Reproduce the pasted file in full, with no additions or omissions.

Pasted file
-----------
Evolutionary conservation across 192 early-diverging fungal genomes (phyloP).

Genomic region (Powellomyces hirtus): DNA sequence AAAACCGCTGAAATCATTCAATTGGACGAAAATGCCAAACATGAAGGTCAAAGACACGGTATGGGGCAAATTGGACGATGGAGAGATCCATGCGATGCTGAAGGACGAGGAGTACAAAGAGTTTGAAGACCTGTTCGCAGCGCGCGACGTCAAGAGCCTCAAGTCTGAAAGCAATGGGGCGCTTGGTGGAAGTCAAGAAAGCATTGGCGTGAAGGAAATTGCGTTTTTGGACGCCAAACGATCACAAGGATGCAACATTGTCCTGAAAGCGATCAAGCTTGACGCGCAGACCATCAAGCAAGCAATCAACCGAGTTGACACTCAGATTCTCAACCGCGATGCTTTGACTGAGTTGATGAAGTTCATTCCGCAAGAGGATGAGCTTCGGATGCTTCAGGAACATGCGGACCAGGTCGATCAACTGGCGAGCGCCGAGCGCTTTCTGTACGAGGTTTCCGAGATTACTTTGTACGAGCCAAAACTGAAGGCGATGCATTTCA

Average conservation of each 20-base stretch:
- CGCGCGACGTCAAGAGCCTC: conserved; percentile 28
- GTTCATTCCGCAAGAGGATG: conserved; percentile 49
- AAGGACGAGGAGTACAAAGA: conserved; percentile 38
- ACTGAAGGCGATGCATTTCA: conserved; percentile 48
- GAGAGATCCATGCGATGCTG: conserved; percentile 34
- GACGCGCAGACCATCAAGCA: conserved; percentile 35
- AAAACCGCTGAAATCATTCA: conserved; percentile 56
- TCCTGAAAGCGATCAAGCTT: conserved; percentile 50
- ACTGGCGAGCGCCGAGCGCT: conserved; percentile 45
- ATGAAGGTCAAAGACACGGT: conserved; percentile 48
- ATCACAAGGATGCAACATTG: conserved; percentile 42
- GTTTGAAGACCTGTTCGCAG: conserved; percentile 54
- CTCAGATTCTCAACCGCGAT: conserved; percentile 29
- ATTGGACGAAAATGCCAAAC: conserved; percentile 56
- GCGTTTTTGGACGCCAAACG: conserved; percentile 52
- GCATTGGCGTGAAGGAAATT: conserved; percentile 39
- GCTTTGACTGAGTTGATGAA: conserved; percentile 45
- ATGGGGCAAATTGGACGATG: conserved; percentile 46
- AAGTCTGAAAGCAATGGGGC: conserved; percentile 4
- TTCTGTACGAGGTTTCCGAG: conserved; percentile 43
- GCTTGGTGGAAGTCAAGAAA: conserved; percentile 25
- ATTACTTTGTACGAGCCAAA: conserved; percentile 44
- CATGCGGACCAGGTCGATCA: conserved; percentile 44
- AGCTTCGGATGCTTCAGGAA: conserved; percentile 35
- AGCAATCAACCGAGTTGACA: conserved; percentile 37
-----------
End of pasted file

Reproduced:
Evolutionary conservation across 192 early-diverging fungal genomes (phyloP).

Genomic region (Powellomyces hirtus): DNA sequence AAAACCGCTGAAATCATTCAATTGGACGAAAATGCCAAACATGAAGGTCAAAGACACGGTATGGGGCAAATTGGACGATGGAGAGATCCATGCGATGCTGAAGGACGAGGAGTACAAAGAGTTTGAAGACCTGTTCGCAGCGCGCGACGTCAAGAGCCTCAAGTCTGAAAGCAATGGGGCGCTTGGTGGAAGTCAAGAAAGCATTGGCGTGAAGGAAATTGCGTTTTTGGACGCCAAACGATCACAAGGATGCAACATTGTCCTGAAAGCGATCAAGCTTGACGCGCAGACCATCAAGCAAGCAATCAACCGAGTTGACACTCAGATTCTCAACCGCGATGCTTTGACTGAGTTGATGAAGTTCATTCCGCAAGAGGATGAGCTTCGGATGCTTCAGGAACATGCGGACCAGGTCGATCAACTGGCGAGCGCCGAGCGCTTTCTGTACGAGGTTTCCGAGATTACTTTGTACGAGCCAAAACTGAAGGCGATGCATTTCA

Average conservation of each 20-base stretch:
- CGCGCGACGTCAAGAGCCTC: conserved; percentile 28
- GTTCATTCCGCAAGAGGATG: conserved; percentile 49
- AAGGACGAGGAGTACAAAGA: conserved; percentile 38
- ACTGAAGGCGATGCATTTCA: conserved; percentile 48
- GAGAGATCCATGCGATGCTG: conserved; percentile 34
- GACGCGCAGACCATCAAGCA: conserved; percentile 35
- AAAACCGCTGAAATCATTCA: conserved; percentile 56
- TCCTGAAAGCGATCAAGCTT: conserved; percentile 50
- ACTGGCGAGCGCCGAGCGCT: conserved; percentile 45
- ATGAAGGTCAAAGACACGGT: conserved; percentile 48
- ATCACAAGGATGCAACATTG: conserved; percentile 42
- GTTTGAAGACCTGTTCGCAG: conserved; percentile 54
- CTCAGATTCTCAACCGCGAT: conserved; percentile 29
- ATTGGACGAAAATGCCAAAC: conserved; percentile 56
- GCGTTTTTGGACGCCAAACG: conserved; percentile 52
- GCATTGGCGTGAAGGAAATT: conserved; percentile 39
- GCTTTGACTGAGTTGATGAA: conserved; percentile 45
- ATGGGGCAAATTGGACGATG: conserved; percentile 46
- AAGTCTGAAAGCAATGGGGC: conserved; percentile 4
- TTCTGTACGAGGTTTCCGAG: conserved; percentile 43
- GCTTGGTGGAAGTCAAGAAA: conserved; percentile 25
- ATTACTTTGTACGAGCCAAA: conserved; percentile 44
- CATGCGGACCAGGTCGATCA: conserved; percentile 44
- AGCTTCGGATGCTTCAGGAA: conserved; percentile 35
- AGCAATCAACCGAGTTGACA: conserved; percentile 37